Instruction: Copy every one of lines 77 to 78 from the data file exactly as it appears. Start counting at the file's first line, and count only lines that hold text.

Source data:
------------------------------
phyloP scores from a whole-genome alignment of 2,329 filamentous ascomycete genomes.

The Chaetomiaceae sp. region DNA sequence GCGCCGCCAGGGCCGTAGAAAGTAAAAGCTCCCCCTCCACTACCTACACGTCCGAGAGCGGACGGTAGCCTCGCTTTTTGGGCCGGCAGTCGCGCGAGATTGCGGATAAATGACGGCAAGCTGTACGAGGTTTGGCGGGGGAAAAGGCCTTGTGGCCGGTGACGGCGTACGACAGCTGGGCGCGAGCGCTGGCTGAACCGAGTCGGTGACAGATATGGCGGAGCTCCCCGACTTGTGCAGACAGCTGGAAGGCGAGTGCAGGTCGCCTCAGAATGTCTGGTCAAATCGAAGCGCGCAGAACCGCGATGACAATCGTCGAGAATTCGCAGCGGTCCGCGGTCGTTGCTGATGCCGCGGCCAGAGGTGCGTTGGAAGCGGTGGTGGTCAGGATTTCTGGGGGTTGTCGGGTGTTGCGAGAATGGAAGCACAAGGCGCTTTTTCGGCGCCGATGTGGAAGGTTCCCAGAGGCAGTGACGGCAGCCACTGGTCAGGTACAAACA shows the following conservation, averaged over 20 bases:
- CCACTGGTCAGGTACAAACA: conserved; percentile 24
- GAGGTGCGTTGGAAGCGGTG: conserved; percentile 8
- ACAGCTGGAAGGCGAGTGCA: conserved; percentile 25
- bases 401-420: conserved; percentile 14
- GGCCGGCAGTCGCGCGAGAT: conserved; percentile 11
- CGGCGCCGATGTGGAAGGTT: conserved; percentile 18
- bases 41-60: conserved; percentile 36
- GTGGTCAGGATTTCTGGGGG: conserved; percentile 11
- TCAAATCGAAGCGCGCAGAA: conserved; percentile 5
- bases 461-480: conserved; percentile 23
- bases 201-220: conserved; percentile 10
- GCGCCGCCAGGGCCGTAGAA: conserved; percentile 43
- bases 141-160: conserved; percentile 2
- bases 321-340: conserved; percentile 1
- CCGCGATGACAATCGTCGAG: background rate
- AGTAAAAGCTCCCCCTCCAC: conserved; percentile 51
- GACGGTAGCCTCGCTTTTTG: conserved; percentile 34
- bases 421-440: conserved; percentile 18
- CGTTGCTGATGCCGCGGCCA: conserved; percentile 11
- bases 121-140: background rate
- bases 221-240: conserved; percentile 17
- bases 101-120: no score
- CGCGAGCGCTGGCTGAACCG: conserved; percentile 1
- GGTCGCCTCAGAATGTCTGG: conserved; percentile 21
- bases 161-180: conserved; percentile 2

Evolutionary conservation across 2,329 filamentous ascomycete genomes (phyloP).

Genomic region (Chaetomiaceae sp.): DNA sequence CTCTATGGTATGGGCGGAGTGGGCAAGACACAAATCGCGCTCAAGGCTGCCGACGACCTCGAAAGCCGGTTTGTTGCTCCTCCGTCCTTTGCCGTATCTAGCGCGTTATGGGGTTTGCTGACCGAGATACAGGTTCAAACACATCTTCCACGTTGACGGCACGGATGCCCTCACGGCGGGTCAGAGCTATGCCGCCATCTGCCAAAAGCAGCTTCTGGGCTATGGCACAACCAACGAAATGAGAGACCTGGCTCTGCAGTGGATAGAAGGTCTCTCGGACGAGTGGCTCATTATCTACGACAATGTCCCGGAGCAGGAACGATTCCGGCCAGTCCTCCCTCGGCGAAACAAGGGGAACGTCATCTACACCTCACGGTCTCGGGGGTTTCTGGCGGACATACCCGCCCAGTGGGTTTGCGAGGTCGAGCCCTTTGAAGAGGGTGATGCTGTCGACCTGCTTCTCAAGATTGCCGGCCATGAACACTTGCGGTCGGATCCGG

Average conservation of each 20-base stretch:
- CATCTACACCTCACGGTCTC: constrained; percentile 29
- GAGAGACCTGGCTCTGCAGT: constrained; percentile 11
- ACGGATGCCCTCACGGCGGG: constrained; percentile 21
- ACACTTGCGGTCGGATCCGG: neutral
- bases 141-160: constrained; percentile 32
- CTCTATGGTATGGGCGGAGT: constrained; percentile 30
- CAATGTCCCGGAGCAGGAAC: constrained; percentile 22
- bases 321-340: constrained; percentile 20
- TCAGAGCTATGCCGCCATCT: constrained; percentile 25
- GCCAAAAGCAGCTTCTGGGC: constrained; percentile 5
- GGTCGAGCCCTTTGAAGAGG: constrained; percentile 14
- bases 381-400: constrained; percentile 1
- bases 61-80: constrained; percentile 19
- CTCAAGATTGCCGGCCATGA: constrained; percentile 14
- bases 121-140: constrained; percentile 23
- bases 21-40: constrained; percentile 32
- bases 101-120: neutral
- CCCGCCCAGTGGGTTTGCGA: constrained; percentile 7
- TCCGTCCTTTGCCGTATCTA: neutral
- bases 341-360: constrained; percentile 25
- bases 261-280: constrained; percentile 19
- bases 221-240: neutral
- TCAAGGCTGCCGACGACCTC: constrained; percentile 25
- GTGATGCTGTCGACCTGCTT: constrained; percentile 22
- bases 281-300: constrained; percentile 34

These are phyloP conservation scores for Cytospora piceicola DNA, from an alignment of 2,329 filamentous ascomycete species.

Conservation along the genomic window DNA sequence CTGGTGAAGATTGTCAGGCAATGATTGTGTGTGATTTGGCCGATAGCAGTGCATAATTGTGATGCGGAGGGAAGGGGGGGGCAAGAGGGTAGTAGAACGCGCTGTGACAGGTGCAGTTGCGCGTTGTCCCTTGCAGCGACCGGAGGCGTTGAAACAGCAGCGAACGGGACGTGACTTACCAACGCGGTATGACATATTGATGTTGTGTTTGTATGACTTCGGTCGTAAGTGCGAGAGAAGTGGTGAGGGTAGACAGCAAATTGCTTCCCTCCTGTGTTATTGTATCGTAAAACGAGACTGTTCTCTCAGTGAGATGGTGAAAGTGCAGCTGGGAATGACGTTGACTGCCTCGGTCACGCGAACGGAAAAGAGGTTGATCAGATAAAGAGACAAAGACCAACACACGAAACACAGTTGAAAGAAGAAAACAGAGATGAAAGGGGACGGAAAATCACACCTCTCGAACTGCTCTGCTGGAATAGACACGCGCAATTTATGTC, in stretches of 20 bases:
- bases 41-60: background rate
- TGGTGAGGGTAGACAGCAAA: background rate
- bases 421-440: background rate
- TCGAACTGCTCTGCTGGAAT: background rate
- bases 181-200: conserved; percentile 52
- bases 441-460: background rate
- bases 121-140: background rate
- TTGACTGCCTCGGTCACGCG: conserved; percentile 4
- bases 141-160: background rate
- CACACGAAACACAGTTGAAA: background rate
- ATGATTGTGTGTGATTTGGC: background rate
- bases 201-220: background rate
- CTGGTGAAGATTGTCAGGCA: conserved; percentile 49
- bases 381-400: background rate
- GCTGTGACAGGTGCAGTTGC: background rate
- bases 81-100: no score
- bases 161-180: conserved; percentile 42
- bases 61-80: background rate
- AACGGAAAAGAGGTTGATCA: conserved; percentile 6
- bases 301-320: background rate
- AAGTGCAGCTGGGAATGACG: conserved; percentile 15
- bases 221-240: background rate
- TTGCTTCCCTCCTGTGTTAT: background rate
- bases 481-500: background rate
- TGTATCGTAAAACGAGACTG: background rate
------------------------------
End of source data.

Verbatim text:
- bases 301-320: background rate
- AAGTGCAGCTGGGAATGACG: conserved; percentile 15